Journey planning – the public release of detailed and real-time location-referenced information has had a major beneficial impact on the transport sector. Transport for London (TfL) is leading the way in increasing the availability of high quality data to improve the service to its eight million customers. Substantial amounts of information on the London transport network are available to the public and to developers of associated products and services. Using smartphone apps, TfL’s customers have access to maps, timetables and live network updates on disruption, enabling them to plan and navigate their journeys more efficiently.
The value of time saved due to the avoidance of disruption on the transport network in 2012 is estimated by a Deloitte study at between £15 million and £58 million, depending on the modelling assumptions used. This is considered to be a conservative estimate. The figures would be higher if the valuation was based on working time rates, as opposed to commuting rates. Further, the calculation does not include the benefits to travellers of using the data to plan their routine (non-disrupted) journeys more efficiently.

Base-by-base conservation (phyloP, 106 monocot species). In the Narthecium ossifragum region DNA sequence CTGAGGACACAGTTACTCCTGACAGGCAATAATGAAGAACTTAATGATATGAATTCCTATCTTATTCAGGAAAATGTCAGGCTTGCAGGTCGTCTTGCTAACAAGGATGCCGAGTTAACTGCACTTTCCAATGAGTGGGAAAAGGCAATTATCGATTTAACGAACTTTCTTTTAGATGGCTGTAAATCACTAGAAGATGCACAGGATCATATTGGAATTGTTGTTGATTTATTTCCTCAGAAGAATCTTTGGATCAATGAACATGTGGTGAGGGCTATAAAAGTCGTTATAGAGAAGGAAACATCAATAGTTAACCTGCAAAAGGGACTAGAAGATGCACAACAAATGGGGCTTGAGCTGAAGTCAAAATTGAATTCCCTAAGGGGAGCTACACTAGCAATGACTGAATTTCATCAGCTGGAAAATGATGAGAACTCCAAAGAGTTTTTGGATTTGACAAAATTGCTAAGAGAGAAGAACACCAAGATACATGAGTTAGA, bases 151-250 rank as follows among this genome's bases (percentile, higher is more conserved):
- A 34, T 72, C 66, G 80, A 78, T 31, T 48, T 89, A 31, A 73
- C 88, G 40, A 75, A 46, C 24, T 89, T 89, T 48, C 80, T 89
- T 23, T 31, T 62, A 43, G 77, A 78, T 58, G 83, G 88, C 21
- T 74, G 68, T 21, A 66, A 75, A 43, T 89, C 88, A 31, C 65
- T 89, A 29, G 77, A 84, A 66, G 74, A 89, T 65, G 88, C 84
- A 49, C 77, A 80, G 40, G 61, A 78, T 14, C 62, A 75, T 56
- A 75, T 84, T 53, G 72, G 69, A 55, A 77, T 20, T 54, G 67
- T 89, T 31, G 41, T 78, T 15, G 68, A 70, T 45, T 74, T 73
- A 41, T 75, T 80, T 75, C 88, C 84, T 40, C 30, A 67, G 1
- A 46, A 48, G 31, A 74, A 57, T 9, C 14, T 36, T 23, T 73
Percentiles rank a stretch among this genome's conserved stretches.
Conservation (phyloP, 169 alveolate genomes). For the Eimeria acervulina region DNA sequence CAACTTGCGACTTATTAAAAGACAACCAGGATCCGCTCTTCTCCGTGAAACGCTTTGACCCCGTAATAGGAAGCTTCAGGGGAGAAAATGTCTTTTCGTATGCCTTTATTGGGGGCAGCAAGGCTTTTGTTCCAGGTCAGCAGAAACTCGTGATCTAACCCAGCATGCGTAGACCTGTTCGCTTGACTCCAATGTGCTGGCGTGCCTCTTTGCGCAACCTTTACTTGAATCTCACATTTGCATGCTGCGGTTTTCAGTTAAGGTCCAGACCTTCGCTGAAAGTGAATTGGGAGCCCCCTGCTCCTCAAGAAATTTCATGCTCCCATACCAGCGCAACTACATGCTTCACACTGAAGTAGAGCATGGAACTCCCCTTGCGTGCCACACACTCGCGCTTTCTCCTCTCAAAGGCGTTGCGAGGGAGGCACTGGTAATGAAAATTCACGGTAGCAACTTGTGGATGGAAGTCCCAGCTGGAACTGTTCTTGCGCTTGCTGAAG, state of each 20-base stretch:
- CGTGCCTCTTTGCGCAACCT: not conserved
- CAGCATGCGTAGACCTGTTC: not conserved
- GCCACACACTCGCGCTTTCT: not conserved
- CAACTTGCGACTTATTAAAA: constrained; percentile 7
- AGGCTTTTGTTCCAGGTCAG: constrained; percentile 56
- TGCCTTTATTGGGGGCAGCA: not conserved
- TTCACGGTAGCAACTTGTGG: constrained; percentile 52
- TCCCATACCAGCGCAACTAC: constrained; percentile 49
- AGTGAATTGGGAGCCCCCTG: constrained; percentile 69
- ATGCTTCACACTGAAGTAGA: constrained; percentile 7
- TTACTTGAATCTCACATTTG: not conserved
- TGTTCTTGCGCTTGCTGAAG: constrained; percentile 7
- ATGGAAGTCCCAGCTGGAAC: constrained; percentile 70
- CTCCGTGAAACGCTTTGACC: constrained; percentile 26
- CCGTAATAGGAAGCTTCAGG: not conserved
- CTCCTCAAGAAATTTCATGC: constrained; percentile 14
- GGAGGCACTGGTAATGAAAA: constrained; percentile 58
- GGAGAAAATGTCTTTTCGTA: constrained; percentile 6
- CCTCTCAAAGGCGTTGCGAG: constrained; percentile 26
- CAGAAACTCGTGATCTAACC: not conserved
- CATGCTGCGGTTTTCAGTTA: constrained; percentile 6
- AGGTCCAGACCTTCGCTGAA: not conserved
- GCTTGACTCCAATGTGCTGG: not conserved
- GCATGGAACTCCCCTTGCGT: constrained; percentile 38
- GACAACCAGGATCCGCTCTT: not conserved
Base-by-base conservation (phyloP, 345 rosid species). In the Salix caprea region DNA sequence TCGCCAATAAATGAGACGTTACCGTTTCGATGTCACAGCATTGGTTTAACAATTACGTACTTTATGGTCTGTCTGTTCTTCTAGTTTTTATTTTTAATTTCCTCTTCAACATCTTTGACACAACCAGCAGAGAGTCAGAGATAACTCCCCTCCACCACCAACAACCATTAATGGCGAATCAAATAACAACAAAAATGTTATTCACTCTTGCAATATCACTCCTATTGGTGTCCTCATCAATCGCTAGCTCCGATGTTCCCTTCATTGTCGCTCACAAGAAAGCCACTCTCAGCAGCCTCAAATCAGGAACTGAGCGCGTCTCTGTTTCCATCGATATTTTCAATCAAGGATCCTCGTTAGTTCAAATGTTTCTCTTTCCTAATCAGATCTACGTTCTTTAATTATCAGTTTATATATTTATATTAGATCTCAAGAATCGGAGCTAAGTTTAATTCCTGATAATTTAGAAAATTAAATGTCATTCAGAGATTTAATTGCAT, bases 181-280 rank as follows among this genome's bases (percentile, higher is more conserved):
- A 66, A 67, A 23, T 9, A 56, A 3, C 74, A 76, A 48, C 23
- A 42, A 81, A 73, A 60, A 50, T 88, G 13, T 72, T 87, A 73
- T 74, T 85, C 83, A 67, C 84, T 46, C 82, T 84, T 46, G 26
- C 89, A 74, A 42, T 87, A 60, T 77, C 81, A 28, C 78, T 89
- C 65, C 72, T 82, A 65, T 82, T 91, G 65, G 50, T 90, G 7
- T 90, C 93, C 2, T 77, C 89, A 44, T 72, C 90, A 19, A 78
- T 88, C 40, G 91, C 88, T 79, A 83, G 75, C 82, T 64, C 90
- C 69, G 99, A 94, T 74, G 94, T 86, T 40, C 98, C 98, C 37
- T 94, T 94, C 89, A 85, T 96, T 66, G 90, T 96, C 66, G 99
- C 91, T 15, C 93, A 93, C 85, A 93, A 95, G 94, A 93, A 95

Active Travel – Glasgow’s Active Travel Demonstrator aims to show how technology can help to make the city friendlier to cyclists and pedestrians, encouraging people to get active as they go about their daily lives. When seeking to encourage cycling, the City Council wanted to provide an easy platform for cyclists to share their experiences of cycling within the city, opening up this data to other users and the council to better target specific and effective improvements to the cycling network based on real user data. Using a location-based app, cyclists can record their routes, capturing and publishing their journeys. Other users can then access information on the best routes around the city, allowing them to better plan journeys and encouraging more uptake of cycling.